Object number: E.102.1911
Description: Mummy portrait of a woman from Hawara, Egypt. In 1888 Petrie discovered the painted portraits at Hawara in the Fayûm. In all, Petrie removed 146 from the ground in two seasons of excavation (1888 and 1910/11). This panel comes from the second season of excavation. It was given to the Fitzwilliam Museum by Petrie in 1911. A photograph of this portrait is included in Petrie’s 1911 publication Roman portraits and Memphis (IV).
Measurements: H. 39cm W. 20cm D. 0.2cm
Analysis: Encaustic technique on limewood. The support is a single piece of lime with vertical grain (identified by Caroline Cartwright of the British Museum, 1996). The panel is very thin and has split in several places. The top of the panel has been cut in a rough semi-circle after painting, probably shortly before being placed on the mummy. The sides were probably cut down at the same time. A part of the support on the lower proper left-hand side has bene lost. Above this area are two splits and a small hole. As is the case with E.2.1888, the painting was attached to an auxiliary support (made of plywood) at some point during or after the 1950s when the painting was photographed. There are quite large patches of dark resin and pieces of textiles adhered to the reverse of the panel. These are visible in X-ray and are materials associated with burial.
The ground is formed from a cool great colour but it does not seem to lie under the hair and face. It is also unclear whether it formerly lay under the clothing in the foreground. The foreground of the painting is especially damaged and only fragments of paint remain. No underdrawing is visible. The medium used for the decoration is either pure beeswax or a saponified beeswax (Punic wax). Given the presence of lead soaps in the samples tested, it is impossible to say whether the medium was deliberately saponified. The use of esparto wax has been discounted. The pigments identified from sampling include chalk/calcite, lead white, gypsum, bone white, quartz/glass, charcoal, yellow ochre, red lake (type unidentified) and iron oxide red.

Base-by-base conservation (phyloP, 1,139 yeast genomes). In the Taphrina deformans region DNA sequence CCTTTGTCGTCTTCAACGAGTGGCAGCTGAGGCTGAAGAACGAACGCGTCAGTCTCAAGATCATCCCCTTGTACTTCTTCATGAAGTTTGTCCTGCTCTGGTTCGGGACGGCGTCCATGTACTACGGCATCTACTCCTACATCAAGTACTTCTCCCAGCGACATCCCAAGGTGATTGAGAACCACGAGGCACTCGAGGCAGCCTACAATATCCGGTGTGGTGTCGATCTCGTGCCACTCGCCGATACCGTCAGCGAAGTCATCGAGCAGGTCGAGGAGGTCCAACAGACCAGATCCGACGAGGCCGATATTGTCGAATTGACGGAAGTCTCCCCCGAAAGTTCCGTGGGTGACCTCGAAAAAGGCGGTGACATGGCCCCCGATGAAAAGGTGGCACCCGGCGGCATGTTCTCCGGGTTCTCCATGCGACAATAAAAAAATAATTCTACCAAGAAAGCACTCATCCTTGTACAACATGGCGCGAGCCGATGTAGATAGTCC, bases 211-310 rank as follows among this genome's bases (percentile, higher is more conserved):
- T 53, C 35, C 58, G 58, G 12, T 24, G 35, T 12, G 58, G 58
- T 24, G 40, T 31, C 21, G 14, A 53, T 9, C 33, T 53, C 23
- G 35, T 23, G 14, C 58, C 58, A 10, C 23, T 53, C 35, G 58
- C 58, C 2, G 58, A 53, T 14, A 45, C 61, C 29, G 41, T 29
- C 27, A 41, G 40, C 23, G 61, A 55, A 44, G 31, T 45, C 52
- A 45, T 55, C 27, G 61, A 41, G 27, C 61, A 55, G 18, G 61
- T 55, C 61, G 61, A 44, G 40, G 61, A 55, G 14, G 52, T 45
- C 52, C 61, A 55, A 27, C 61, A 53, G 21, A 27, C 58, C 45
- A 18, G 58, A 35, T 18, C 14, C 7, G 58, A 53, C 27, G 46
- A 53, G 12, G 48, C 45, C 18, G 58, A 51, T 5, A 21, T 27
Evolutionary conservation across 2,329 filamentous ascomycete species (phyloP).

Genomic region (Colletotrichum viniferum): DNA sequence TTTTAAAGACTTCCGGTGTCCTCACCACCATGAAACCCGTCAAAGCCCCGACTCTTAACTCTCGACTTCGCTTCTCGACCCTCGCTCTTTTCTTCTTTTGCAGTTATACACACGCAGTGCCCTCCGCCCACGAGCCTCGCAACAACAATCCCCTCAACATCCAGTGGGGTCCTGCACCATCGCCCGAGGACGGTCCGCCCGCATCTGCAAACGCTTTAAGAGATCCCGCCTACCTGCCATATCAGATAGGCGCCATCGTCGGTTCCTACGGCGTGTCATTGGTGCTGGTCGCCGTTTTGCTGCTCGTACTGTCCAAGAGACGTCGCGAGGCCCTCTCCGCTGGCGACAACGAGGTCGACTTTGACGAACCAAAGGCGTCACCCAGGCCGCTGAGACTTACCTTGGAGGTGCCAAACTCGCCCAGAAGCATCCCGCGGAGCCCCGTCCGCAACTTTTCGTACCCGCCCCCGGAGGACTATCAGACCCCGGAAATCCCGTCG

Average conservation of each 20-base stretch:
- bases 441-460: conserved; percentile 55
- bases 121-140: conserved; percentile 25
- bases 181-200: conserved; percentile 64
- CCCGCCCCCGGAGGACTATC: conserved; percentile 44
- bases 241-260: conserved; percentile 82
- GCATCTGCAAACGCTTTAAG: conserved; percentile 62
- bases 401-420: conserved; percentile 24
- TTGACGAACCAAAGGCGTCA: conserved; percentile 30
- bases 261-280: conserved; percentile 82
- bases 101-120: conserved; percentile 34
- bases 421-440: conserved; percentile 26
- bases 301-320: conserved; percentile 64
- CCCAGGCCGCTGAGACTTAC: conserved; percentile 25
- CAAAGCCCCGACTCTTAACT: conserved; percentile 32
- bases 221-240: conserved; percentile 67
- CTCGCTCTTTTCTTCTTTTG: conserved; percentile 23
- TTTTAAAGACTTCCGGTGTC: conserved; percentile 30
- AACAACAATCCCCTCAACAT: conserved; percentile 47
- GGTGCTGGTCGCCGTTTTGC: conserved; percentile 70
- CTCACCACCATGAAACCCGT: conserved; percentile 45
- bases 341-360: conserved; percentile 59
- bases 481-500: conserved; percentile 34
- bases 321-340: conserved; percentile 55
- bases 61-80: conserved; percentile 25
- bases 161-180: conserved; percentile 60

Both brushes and tools have been used. The painting style is bold and loose and the painting has the appearance of having been executed rapidly to a well-practised formula. There only appears to be one layer of grey in the background of this painting, unlike in the case of the bearded man also from Hawara (E.2.1888). Reserve has been left for all the chief compositional elements.
There is no obvious discolouration to the paint itself. However, much of the paint has been lost and the paint that remains is covered with a thick layer of wax making judgement difficult. There are extensive losses in the lower reaches of the painting, although fragments of purple, green and yellow paint can still be discerned. There are also areas of raised paint along the two major splits in the support. In the past, the painting was consolidated in the field by Petrie using parrafin wax. In addition, as previously mentioned, the painting was affixed to a plywood auxiliary support at some point in or after the 1950s. There are traces of two campaigns of glue on the reverse of the painting indicating its attachment to a previous auxiliary support prior to the plywood.
Other relevant objects in the Museum’s collection: E.63.1903, E.5.1981, E.2.1888, E.111.1932, E.W.50, E.W.48, E.110.1891, E.W.52.
Mummy portrait of a woman from Hawara. Fitzwilliam Museum: E.102.1911.